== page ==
The bolt is massless? See my earlier comments about that. Otherwise, there’s mass, which must accelerate in accordance with F=ma

Here’s a little thought experiment. The mass of the nut is very, very, very large - we affix it to something with the mass of the earth. Or a person, holding the nut. We exert a torque on the bolt.

You really think the bolt won’t move?

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31 minutes ago, swansont said:

So I think you and I are looking at different ones

It is all those you mention without the torque from the guiding lines.

2 minutes ago, swansont said:

You really think the bolt won’t move?

I don't understand where you are pointing with the thought experiment.

10 minutes ago, swansont said:

The bolt is massless? See my earlier comments about that. Otherwise, there’s mass, which must accelerate in accordance with F=ma

When the mass of the bolt is very small compared to the nut and the system as a whole, what will the system do while nut is being displaced?

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52 minutes ago, swansont said:

There are multiple torques. One causes the bolt to turn, one exerted on the nut as you show. And the torque from the guide bars on the nut, as well as the nut on the bolt.

So I think you and I are looking at different ones

Yes I think we do but I hope that will not hinder further progress. I will follow along on your line of thought in next post(s).

But I'll dare to try to clarify my reasoning. Due to my engineering background and the stated "torque, counter torque" I began at the asymmetry for how the torques comes into play (order of events). The torque of the screw (applied my motor) will impose torque on the nut resulting in torque on the guide rails and displacement of the nut. The complete device was not allowed to rotate so we can't impose torque by spinning the machine with accelerating external force. So torque applied to the nut by something else than the engine would be kind of a wrench, held by someone riding along on the device,  trying to twist the nut. The nut is not turning due to the guide rails, no additional torque is translated to the engine. In other words, additional torque from the engine (for instance by increased power) will add torque to the nut and hence to the guide bars. But the opposite does not apply, trying to twist the nut against the rotation of the engine would not increase the load on the engine, it affects only the force on the guide rails.

On the other hand, pressing the nut in the x direction, given zero friction and not to steep thread angle, would impose torque on the screw and hence on the engine. An engine incapable of any torque could spin backwards in this case. This asymmetry of the setup allows, in my opinion, for different answers and interpretations regarding torque in the questions a-c depending on what one consider to be cause and action when saying torque and counter torque.

Note 1: The above is not a critique against Swansont answers, It's Ghideon's mechanical experiences ramblings only. It does not state I'm right, it tries to clarify how I had a different opinion at that point. It should not get in the way of ongoing analysis of device in Fig 1.

Note 2: @John2020 any contradictions resulting from the above is due to different interpretation or misinterpretation of points  a) - c) on my part. It has nothing to do with opinions regarding the device or regarding Newton. It's a side note from practical mechanics / engineering, not so much physics.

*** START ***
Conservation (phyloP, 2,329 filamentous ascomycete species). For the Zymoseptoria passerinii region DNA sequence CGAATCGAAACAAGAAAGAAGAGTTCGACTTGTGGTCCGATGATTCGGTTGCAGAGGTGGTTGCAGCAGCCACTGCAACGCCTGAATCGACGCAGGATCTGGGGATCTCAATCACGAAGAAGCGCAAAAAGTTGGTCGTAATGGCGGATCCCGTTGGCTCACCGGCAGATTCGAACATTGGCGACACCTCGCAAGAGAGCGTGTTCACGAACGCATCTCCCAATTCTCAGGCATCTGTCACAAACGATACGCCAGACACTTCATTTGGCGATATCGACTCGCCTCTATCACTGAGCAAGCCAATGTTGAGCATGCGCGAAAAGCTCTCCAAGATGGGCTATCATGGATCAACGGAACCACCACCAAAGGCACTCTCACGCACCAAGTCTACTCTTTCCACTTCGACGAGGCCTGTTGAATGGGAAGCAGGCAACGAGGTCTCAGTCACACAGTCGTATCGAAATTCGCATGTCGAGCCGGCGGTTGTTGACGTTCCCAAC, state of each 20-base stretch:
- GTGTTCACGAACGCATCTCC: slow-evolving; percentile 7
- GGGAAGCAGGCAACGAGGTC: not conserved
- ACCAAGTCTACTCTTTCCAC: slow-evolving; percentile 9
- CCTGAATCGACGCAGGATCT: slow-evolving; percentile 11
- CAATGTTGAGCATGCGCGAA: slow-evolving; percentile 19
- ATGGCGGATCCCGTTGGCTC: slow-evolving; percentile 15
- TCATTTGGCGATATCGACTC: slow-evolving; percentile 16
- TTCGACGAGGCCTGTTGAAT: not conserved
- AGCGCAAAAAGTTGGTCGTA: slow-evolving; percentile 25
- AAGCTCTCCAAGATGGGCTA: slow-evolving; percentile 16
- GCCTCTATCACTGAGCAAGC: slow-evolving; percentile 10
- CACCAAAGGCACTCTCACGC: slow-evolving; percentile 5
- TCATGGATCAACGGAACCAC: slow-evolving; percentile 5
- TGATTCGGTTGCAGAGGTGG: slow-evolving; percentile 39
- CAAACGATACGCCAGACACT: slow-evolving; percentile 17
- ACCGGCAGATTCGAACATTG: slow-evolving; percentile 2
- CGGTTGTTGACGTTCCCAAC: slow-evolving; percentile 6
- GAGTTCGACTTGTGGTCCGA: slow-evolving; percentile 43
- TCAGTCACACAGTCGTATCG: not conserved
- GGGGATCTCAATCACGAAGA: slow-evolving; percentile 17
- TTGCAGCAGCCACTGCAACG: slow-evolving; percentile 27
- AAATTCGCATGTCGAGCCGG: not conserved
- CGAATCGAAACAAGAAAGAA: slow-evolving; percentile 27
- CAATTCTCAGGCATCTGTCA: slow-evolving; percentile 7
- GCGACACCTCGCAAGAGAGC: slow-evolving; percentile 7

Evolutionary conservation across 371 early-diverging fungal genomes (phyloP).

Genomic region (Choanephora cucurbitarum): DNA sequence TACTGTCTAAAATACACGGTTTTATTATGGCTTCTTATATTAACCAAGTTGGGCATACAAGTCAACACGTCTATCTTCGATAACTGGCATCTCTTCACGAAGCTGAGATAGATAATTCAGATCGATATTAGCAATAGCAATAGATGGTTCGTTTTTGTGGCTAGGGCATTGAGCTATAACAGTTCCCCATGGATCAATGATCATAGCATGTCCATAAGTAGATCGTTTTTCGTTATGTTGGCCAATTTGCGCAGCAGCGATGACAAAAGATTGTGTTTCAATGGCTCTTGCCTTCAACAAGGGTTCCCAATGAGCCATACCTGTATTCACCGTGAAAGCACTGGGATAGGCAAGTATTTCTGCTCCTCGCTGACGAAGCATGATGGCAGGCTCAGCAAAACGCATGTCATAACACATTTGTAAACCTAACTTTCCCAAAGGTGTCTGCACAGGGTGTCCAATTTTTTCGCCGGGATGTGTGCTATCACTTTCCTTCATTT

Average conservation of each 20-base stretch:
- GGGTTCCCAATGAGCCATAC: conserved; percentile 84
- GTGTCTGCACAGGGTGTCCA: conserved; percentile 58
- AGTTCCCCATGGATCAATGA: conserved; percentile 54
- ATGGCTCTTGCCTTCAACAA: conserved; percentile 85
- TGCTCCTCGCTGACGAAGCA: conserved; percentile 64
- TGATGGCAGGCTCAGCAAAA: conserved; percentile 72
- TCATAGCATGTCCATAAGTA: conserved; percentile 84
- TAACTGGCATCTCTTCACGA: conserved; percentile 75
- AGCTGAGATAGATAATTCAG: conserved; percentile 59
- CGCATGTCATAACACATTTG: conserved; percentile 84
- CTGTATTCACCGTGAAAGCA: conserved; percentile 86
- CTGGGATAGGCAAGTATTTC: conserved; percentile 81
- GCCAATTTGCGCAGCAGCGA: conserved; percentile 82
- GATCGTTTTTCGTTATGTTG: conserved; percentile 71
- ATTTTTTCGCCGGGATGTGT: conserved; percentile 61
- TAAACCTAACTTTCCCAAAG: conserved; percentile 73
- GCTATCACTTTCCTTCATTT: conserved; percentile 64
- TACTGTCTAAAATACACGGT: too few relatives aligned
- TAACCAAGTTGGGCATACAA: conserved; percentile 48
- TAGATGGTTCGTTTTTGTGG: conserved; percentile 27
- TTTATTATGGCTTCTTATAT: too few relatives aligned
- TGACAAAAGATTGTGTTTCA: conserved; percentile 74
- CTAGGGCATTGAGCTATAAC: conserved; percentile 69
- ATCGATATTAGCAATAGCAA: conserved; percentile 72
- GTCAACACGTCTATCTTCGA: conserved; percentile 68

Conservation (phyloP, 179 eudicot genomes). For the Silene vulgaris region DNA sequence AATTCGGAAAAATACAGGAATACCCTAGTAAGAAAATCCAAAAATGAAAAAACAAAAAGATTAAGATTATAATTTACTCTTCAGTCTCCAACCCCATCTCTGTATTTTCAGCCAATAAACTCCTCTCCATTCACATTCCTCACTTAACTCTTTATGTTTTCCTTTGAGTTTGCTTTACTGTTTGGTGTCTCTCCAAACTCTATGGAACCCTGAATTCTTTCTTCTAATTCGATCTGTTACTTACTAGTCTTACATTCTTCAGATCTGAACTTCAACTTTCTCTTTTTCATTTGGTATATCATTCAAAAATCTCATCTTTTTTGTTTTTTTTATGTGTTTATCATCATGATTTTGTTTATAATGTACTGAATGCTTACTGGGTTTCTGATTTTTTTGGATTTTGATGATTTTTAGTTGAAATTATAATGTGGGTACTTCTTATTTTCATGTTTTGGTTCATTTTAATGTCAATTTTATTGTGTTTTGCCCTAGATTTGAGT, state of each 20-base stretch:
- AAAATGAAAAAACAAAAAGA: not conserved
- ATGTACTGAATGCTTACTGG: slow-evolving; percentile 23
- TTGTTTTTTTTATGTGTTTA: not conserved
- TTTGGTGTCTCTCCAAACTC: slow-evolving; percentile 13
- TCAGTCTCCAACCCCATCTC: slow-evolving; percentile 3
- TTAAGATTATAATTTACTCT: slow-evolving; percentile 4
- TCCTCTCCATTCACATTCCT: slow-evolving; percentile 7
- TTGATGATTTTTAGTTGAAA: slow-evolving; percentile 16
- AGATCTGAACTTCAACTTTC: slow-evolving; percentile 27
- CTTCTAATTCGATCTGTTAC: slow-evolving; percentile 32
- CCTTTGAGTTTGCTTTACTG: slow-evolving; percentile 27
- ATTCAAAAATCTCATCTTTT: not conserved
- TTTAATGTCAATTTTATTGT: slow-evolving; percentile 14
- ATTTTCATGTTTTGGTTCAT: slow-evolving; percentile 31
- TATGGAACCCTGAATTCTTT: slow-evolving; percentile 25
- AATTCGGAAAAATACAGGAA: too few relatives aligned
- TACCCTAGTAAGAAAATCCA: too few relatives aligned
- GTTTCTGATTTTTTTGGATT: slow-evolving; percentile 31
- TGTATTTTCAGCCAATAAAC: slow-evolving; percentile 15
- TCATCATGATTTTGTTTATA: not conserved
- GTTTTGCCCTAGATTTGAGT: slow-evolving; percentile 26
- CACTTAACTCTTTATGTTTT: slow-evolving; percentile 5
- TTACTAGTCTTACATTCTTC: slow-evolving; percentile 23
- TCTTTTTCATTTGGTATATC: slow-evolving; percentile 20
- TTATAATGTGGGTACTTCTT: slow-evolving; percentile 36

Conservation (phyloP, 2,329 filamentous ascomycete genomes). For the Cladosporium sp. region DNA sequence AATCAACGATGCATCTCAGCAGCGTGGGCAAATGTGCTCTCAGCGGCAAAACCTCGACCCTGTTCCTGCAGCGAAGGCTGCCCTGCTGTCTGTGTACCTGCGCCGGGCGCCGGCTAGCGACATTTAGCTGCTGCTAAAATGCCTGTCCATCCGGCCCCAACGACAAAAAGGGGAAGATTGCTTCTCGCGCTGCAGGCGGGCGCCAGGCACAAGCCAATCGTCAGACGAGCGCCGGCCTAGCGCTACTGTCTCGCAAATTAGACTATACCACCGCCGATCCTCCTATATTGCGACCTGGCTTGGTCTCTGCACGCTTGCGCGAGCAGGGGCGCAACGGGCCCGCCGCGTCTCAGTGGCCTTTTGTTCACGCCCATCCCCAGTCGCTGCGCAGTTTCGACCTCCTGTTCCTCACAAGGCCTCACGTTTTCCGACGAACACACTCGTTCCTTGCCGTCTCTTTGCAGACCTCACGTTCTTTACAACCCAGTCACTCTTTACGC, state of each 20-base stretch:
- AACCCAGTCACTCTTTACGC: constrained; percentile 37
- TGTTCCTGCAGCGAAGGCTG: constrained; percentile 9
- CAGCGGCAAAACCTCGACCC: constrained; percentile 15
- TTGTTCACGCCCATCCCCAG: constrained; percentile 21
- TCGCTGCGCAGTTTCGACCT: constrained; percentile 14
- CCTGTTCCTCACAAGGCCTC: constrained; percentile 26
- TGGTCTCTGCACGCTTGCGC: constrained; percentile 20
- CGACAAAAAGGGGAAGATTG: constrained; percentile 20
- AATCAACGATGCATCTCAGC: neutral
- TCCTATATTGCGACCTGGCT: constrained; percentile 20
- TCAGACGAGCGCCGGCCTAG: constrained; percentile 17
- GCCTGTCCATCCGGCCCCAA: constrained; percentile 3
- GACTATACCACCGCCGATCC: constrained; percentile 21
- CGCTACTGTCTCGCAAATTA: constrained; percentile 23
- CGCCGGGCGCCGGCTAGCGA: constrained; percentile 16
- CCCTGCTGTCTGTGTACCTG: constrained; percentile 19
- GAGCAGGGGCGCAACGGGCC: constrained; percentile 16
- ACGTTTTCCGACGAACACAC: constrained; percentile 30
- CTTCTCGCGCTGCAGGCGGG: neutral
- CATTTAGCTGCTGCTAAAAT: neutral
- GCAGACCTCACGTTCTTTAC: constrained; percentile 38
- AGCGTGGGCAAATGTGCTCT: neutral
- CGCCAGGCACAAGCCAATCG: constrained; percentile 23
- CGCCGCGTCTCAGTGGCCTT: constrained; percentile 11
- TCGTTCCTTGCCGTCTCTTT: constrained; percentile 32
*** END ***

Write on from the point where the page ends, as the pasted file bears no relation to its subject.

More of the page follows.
Edited by Ghideon

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1 hour ago, Ghideon said:

any contradictions resulting from the above is due to different interpretation or misinterpretation of points  a) - c) on my part.

Thank you for your practical view on this subject. No worries we just make a theoretical discussion by removing all those technical matters that make the entire undertaking more complex and more challenging.

The main focus is the action reaction principle and momentum conservation on a pure ideal device on a theoretical level.

1 hour ago, swansont said:

The force along its axis can’t exert a torque.

I would like to add my view on the above:

If the normal force on x-axis presupposes the presence of nut then,from the reaction side (upon the screw) we shouldn't have a reaction on x-axis.

An additional argument that may support the above is, in absence of nut there cannot be a normal force component on x-axis. Consequently, in absence of nut we have just the rotation of screw as result and nothing else.

Note: I understand the above breaks the action reaction symmetry, however if the above arguments are true then, we have to see what is wrong in our analysis.

Edited by John2020

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1 hour ago, John2020 said:

If the normal force on x-axis presupposes the presence of nut then,from the reaction side (upon the screw) we shouldn't have a reaction on x-axis.

Based on what physics?

Quote

An additional argument that may support the above is, in absence of nut there cannot be a normal force component on x-axis. Consequently, in absence of nut we have just the rotation of screw as result and nothing else.

If there’s no nut, there’s no action force, so of course there’s no reaction. That doesn’t support your assertion.

2 hours ago, John2020 said:

It is all those you mention without the torque from the guiding lines.

I don't understand where you are pointing with the thought experiment.

Disproving your thesis. Your claim is there is no force on the bolt, and only the nut moves.

Quote

When the mass of the bolt is very small compared to the nut and the system as a whole, what will the system do while nut is being displaced?

Newton tells you the bolt will move a lot more than the nut. Your claim is the bolt won’t move.

Try it.

How do you loosen or remove a bolt/screw if there’s no force on it?